Table of Contents

Handbook on Islam and Economic Life

Handbook on Islam and Economic Life

Edited by M. Kabir Hassan and Mervyn K. Lewis

Handbook on Islam and Economic Life is a unique study, one of the first of its kind to consider Islam within a broader economic sphere. Covering a wide breadth of topics and research, it explores how Islam impinges upon and seeks to shape major aspects of economic life including economic organisation, business and management, finance and investment, charity, mutuality and self-help, and government. It concludes by analysing the link between religion and development, the present economic situation in Arab countries and the causes of underdevelopment in Muslim countries.

Chapter 31: An Islamic perspective on the global financial crisis and its aftermath

Mervyn K. Lewis

Subjects: asian studies, asian economics, economics and finance, asian economics, islamic economics and finance

Extract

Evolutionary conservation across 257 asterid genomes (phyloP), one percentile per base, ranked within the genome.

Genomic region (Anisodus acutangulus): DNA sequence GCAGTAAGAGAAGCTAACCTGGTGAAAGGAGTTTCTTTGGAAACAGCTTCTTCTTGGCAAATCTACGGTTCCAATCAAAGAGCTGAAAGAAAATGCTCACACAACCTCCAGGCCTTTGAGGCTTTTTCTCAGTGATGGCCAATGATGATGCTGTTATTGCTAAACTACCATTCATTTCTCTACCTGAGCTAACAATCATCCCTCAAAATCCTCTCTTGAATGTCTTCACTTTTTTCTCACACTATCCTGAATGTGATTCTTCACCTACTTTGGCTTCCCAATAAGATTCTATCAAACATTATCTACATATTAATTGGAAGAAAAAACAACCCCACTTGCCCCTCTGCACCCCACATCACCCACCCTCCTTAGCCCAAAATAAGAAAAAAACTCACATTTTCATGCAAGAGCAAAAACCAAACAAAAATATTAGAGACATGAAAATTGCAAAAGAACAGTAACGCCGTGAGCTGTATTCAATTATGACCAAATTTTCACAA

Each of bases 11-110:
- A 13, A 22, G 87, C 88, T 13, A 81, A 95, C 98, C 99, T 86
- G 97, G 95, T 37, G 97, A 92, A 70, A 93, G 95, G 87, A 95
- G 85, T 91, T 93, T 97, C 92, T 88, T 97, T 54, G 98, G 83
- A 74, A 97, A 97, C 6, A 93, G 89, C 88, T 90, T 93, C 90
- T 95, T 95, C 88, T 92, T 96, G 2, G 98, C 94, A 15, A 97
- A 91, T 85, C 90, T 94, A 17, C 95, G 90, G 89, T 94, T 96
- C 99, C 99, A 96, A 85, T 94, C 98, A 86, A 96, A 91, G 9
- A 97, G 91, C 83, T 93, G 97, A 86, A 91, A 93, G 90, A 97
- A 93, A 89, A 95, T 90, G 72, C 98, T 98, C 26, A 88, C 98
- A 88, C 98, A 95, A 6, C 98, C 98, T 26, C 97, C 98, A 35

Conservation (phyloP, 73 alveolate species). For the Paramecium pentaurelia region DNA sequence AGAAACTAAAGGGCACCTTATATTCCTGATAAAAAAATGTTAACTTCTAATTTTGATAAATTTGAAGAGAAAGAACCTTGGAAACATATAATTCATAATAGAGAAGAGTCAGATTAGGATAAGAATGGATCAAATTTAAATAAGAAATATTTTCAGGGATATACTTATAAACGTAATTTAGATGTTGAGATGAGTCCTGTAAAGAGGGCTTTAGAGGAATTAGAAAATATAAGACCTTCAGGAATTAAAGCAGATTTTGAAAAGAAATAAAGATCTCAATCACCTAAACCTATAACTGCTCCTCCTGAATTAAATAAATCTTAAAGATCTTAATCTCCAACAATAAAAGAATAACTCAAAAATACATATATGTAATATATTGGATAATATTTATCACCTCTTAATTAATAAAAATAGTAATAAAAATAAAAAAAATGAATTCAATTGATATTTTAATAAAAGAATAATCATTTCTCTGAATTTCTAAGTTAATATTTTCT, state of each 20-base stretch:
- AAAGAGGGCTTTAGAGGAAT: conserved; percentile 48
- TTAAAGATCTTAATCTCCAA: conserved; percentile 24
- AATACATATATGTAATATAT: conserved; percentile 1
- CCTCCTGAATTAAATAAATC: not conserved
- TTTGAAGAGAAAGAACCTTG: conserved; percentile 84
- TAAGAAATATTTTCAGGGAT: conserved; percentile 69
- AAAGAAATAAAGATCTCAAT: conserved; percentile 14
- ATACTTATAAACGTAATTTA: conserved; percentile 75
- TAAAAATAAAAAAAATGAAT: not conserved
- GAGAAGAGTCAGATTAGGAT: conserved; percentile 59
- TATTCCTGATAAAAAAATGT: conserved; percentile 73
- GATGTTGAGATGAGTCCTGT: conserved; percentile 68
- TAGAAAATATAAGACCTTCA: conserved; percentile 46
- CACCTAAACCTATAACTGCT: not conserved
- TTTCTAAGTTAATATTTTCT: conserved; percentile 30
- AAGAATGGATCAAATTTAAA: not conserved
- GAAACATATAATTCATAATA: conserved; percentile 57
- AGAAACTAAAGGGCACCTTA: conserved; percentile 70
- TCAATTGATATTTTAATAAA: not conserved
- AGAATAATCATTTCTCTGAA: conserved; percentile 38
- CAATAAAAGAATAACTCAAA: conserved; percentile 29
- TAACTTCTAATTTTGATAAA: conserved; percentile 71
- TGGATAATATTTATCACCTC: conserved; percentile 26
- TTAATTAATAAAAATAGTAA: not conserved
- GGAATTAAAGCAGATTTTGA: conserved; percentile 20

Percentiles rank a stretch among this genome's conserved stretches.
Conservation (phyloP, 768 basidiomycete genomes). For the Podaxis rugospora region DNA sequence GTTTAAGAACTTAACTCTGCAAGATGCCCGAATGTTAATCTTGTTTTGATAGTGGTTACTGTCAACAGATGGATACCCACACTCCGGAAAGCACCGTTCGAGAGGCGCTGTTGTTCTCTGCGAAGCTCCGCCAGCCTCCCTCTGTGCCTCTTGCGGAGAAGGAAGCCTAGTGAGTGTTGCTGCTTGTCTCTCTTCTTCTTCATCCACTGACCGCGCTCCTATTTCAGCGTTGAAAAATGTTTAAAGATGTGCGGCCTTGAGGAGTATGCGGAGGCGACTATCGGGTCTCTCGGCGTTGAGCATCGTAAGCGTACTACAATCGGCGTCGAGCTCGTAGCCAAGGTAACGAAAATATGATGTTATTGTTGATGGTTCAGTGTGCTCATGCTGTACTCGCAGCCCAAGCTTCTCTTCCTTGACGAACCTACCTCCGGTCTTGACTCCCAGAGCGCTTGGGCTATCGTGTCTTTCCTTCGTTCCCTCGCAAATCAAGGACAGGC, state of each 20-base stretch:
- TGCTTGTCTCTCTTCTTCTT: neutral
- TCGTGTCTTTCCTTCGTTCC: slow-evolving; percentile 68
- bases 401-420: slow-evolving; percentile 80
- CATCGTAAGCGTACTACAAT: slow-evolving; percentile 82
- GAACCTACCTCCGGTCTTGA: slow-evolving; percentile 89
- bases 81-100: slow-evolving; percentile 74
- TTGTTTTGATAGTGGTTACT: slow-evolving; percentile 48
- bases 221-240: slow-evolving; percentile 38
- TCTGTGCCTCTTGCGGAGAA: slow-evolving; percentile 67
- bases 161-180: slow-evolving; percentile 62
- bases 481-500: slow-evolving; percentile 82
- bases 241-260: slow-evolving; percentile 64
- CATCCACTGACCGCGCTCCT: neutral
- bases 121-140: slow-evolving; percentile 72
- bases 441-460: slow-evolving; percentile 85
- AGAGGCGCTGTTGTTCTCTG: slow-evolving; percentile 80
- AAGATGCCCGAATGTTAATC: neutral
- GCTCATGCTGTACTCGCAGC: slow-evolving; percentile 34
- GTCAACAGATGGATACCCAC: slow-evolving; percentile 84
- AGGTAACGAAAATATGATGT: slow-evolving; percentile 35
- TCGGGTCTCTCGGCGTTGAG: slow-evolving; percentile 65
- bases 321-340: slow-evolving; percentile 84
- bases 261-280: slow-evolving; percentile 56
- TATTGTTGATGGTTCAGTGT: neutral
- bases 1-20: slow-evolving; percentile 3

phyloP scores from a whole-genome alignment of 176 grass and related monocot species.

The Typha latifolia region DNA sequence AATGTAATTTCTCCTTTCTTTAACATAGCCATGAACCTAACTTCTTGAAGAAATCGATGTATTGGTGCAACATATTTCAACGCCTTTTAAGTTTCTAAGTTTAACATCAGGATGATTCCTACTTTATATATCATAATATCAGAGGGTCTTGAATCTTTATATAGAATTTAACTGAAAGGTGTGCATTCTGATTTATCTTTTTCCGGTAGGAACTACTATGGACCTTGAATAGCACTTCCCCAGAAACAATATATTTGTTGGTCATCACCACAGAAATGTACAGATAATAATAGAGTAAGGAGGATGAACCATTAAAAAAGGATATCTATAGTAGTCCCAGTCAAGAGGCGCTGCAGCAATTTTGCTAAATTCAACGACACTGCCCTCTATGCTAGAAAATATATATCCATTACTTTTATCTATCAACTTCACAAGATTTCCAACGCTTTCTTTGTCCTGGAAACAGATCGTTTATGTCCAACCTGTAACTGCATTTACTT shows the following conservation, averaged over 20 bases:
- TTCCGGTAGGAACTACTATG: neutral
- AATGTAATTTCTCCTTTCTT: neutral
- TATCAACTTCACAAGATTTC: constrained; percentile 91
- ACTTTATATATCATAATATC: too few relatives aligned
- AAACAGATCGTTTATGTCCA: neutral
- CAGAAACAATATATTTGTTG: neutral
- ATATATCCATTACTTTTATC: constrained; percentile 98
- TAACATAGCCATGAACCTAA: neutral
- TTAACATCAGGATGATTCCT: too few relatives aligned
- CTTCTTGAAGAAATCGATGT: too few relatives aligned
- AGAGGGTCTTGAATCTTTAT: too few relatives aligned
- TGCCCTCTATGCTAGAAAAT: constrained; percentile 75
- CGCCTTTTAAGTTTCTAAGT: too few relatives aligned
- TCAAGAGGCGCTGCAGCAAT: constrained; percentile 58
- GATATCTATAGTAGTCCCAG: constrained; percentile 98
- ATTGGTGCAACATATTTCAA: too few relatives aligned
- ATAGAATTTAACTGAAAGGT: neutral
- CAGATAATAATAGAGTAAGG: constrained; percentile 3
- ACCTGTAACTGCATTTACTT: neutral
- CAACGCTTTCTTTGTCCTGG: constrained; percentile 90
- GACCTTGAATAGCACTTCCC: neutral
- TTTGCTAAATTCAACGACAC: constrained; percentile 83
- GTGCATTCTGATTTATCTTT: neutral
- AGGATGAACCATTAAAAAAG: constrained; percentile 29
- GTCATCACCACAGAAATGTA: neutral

In the words of Niall Ferguson (2009), first there was the ‘sub-prime surprise’, and then there was the ‘credit crunch’, which became the ‘global financial crisis’. Now, according to the managing director of the IMF, we are in the ‘great recession’. While the full story of the precise steps in this transition is probably still to be told, it continues to surprise how the condition in one segment of the US residential mortgage market could have translated into what Ben Bernanke, chairman of the Board of Governors of the Federal Reserve System, called ‘the worst financial crisis in global history, including the Great Depression’ (Mollenkamp, 2011), and his predecessor, Alan Greenspan, described in similar words as ‘the most virulent global financial crisis ever’ (Wessel, 2010), plunging economies into recession, and creating levels of unemployment not seen for decades. Chaos theory seemed to have come of age. Conventional explanations of the global financial crisis point to a number of inter-related factors. First, at the ‘macro’ level, global payments imbalances, due either to a ‘global savings glut’ or to monetary policy in the final years of the Greenspan Fed (which produced the fastest growth of dollar liquidity and the lowest real federal funds rate in 30 years), created a hothouse atmosphere in which excessive lending on real estate flourished (Iley and Lewis, 2007). Second, there was financial regulation that went missing and allowed (and even encouraged) the lending to take place.

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